Can I volunteer to help out at a vaccination site?

Right now, the D.C. Medical Reserve Corps is taking both medical and nonmedical volunteers ages 18 and older on an as-needed basis. In Maryland, volunteers can sign up for the Maryland Responds Medical Reserve Corps. Volunteers for the FEMA Greenbelt vaccination site can register here. Medical professionals in Virginia can sign up to volunteer to give vaccinations through the Virginia Volunteer Vaccinator Registry Program or the Virginia Medical Reserve Corps. In Fairfax County, volunteers are needed at the Inova Stonebridge Vaccination Center; find out more here. More volunteer opportunities may become available later as vaccinations continue.

Are pharmacies giving doses to anyone if they have extra doses left at the end of the day?

A few lucky people have happened onto a shot this way, like law student David MacMillan, who recorded his experience in a TikTok video that went viral. McMillan and a friend were shopping at a Giant grocery store in Northeast Washington when a pharmacist offered to vaccinate them because she had an open vial of the vaccine that would otherwise be discarded and the store was closing soon.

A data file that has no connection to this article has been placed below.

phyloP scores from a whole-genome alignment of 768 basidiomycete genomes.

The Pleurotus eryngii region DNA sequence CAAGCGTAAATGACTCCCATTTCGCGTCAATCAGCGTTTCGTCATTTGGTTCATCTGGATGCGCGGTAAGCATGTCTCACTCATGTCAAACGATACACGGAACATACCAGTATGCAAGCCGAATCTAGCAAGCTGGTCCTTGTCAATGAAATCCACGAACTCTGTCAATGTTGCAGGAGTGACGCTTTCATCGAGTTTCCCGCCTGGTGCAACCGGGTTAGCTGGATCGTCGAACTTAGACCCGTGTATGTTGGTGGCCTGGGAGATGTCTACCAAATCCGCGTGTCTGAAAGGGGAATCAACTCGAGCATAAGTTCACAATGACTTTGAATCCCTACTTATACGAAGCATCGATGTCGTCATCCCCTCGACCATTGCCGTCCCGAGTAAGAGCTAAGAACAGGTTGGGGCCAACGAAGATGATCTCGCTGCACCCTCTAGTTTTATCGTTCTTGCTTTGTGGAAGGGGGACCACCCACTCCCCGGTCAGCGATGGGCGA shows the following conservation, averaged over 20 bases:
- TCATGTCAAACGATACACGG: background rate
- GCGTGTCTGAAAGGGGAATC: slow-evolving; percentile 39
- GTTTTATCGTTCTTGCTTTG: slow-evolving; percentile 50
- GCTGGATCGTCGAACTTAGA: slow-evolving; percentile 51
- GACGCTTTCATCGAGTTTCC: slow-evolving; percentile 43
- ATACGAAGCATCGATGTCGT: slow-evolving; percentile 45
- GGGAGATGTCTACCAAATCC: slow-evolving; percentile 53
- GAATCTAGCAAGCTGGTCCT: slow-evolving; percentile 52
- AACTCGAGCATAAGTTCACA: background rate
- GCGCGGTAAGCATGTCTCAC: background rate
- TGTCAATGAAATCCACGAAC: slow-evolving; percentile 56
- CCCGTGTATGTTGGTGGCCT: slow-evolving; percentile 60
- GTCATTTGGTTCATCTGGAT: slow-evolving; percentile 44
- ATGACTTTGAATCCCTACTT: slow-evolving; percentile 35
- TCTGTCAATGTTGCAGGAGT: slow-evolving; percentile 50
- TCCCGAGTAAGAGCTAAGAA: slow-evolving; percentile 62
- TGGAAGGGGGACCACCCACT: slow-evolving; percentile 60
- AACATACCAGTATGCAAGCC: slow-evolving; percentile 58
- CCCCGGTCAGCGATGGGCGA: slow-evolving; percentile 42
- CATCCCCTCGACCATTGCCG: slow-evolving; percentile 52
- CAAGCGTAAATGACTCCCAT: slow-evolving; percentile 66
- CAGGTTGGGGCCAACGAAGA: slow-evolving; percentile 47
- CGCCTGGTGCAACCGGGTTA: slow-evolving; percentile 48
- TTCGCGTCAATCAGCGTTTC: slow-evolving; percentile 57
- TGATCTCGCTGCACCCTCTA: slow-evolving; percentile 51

Could the same thing happen to you? It’s unlikely.

The D.C. health department does urge pharmacists to use doses on any available person rather than let them expire. However, hospitals and health centers have an on-call list of their own staff who are not front-line workers but who could get vaccinated if an extra dose needs to be used. Hanging out at your nearest pharmacy, or calling grocery stores, is not at all likely to get you a vaccination — and spending extra time in public places is a very bad idea if you’re not vaccinated.

Are coronavirus vaccinations free?

Yes. Under federal law, Americans won’t pay for the vaccine.

Rebecca Tan, Lola Fadulu, Gregory S. Schneider, Rachel Chason, Antonio Olivo and Erin Cox contributed to this report.